As early as 1895, Wake Forest (then called Wake Forest College) claimed the colors gold and black in athletic competitions and debates, and for about two decades, used a tiger mascot that was designed by a student.

The school’s literary magazine, called The Wake Forest Student, described it in this manner:

“At last, Wake Forest has a college badge. It is a very neat button designed by Mr. John M. Heck and contains a tiger’s head over the letters WFC. The colors are in old gold and black.”

At the time, the mediocre Wake athletic teams earned the nickname “Old Gold and Black” from the color scheme of their uniforms, and were also often referred to as the “Baptists” because of the school’s religious affiliation.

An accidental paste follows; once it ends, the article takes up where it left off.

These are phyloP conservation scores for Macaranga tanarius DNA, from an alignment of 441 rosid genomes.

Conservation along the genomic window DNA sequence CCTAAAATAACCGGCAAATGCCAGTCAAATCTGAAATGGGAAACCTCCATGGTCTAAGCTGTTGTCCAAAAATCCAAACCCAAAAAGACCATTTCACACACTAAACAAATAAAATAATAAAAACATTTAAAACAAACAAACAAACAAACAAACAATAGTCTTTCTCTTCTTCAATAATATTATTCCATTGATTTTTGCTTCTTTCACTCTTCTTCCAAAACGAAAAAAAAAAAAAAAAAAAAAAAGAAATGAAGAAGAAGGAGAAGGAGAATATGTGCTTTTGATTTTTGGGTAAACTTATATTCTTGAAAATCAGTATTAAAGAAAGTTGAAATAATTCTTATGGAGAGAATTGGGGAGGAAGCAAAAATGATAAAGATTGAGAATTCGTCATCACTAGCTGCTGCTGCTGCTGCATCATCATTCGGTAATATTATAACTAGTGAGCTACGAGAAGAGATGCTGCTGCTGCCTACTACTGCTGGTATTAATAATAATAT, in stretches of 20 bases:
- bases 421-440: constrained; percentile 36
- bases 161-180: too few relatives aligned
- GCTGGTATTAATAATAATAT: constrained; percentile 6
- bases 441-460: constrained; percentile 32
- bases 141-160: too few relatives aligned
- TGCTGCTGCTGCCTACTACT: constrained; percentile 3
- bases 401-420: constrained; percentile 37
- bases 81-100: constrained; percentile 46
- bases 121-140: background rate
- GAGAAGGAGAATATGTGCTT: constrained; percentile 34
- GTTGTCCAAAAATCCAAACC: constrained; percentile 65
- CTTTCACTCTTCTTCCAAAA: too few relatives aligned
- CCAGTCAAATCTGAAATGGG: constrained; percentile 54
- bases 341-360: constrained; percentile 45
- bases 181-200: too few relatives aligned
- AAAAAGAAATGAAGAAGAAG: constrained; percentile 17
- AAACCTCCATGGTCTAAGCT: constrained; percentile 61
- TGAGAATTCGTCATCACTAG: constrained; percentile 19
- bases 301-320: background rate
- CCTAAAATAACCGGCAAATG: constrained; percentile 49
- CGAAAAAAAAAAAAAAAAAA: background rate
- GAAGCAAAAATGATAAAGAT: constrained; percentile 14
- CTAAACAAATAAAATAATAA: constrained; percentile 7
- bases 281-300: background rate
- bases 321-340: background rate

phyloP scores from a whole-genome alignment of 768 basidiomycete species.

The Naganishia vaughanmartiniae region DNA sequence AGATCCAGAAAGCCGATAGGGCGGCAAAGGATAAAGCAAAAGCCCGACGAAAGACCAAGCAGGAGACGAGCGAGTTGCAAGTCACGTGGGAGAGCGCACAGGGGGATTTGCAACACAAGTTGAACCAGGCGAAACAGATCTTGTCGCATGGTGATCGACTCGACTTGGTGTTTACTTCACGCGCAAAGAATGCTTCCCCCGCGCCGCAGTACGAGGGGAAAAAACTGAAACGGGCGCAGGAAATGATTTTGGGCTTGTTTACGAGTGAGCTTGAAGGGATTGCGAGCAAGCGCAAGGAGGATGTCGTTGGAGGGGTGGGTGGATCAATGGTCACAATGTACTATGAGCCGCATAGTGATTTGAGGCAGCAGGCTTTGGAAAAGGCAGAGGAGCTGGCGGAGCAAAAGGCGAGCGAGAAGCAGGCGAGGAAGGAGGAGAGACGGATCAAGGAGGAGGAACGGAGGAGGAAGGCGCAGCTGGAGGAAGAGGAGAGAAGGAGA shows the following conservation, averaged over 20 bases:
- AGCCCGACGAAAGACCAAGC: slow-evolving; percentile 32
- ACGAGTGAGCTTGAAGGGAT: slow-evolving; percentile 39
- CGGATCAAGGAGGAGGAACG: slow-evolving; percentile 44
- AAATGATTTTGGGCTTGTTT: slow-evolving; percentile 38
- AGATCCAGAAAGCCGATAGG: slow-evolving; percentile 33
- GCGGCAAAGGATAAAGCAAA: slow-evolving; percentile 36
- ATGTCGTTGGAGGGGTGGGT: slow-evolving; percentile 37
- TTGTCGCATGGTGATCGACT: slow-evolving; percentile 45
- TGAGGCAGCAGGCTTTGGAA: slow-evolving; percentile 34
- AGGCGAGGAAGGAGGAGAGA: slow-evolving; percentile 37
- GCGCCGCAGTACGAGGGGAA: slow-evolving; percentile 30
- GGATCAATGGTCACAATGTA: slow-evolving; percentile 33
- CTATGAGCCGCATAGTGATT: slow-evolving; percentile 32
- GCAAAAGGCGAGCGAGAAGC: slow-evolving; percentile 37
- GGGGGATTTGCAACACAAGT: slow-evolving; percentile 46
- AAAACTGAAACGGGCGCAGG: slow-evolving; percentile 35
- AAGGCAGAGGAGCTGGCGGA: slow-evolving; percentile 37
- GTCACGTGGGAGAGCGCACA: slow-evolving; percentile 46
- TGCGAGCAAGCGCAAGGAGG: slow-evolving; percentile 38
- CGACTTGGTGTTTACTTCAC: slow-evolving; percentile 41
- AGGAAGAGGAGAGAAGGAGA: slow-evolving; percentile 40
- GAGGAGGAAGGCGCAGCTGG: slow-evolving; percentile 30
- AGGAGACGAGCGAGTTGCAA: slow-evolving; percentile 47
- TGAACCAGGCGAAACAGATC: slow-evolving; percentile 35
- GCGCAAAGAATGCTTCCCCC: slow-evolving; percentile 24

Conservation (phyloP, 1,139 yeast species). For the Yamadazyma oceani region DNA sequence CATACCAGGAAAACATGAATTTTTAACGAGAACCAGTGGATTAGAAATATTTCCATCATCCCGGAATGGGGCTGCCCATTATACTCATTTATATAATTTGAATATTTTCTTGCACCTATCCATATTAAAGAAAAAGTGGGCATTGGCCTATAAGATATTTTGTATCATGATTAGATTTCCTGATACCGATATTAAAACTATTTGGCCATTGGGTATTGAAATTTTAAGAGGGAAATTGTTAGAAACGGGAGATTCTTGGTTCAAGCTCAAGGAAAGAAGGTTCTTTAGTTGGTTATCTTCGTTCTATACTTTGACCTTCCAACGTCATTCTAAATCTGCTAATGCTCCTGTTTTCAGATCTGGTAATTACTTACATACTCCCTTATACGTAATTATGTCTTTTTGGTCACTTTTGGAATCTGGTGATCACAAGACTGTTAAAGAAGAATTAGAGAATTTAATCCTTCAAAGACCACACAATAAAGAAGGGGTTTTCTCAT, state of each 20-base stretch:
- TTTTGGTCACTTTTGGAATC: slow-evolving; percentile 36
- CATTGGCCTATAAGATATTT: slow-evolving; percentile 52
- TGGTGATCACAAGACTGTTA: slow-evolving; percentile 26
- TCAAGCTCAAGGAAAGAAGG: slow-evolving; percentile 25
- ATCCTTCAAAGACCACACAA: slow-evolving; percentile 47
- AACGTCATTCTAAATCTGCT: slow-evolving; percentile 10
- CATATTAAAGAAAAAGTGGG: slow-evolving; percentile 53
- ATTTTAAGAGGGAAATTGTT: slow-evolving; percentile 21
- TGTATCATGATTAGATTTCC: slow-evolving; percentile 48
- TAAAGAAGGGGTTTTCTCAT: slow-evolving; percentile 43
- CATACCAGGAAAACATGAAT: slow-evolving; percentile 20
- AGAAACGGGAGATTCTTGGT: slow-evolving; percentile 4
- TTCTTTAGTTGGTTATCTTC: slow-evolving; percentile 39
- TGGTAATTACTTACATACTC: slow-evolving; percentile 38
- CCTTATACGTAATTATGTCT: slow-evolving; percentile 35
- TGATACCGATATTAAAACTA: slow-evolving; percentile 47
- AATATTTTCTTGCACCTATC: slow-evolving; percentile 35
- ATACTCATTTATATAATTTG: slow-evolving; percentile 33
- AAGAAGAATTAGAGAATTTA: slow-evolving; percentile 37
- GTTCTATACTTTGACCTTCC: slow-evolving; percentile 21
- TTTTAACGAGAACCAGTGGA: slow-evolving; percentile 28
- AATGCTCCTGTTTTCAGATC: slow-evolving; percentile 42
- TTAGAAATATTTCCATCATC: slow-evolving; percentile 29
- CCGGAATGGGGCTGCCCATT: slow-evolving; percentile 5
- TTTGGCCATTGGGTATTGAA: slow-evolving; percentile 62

In 1923, Hank Garrity took over as head football and basketball coach and led the football team — which had never before held a winning record — to three straight winning seasons.

Additionally, Garrity’s first two seasons with the basketball team chalked up a 33-14 record. Things were starting to look up.

After a tell-tale victory over rival Trinity (now Duke), Mayon Parker (‘24), the school newspaper editor at the time, felt that the unassuming image of the Wake Forest tiger should be intensified, accompanying the athletic department as it steadily rose out of obscurity.

Parker was the first to refer to the team as “Demon Deacons,” in acknowledgment of what he termed their “devilish” play and “fighting spirit.”

Obviously, the name stuck.  But it wasn’t until Jack Baldwin (’43), a student who accepted the dare of a fraternity brother and dressed up as the often-alluded-to Demon Deacon, that mascot we know and love was given his trademark image.

At a home football game against UNC-Chapel Hill, Baldwin donned an old black tuxedo and top-hat and entered the stadium atop a ram, which is the Tarheel mascot.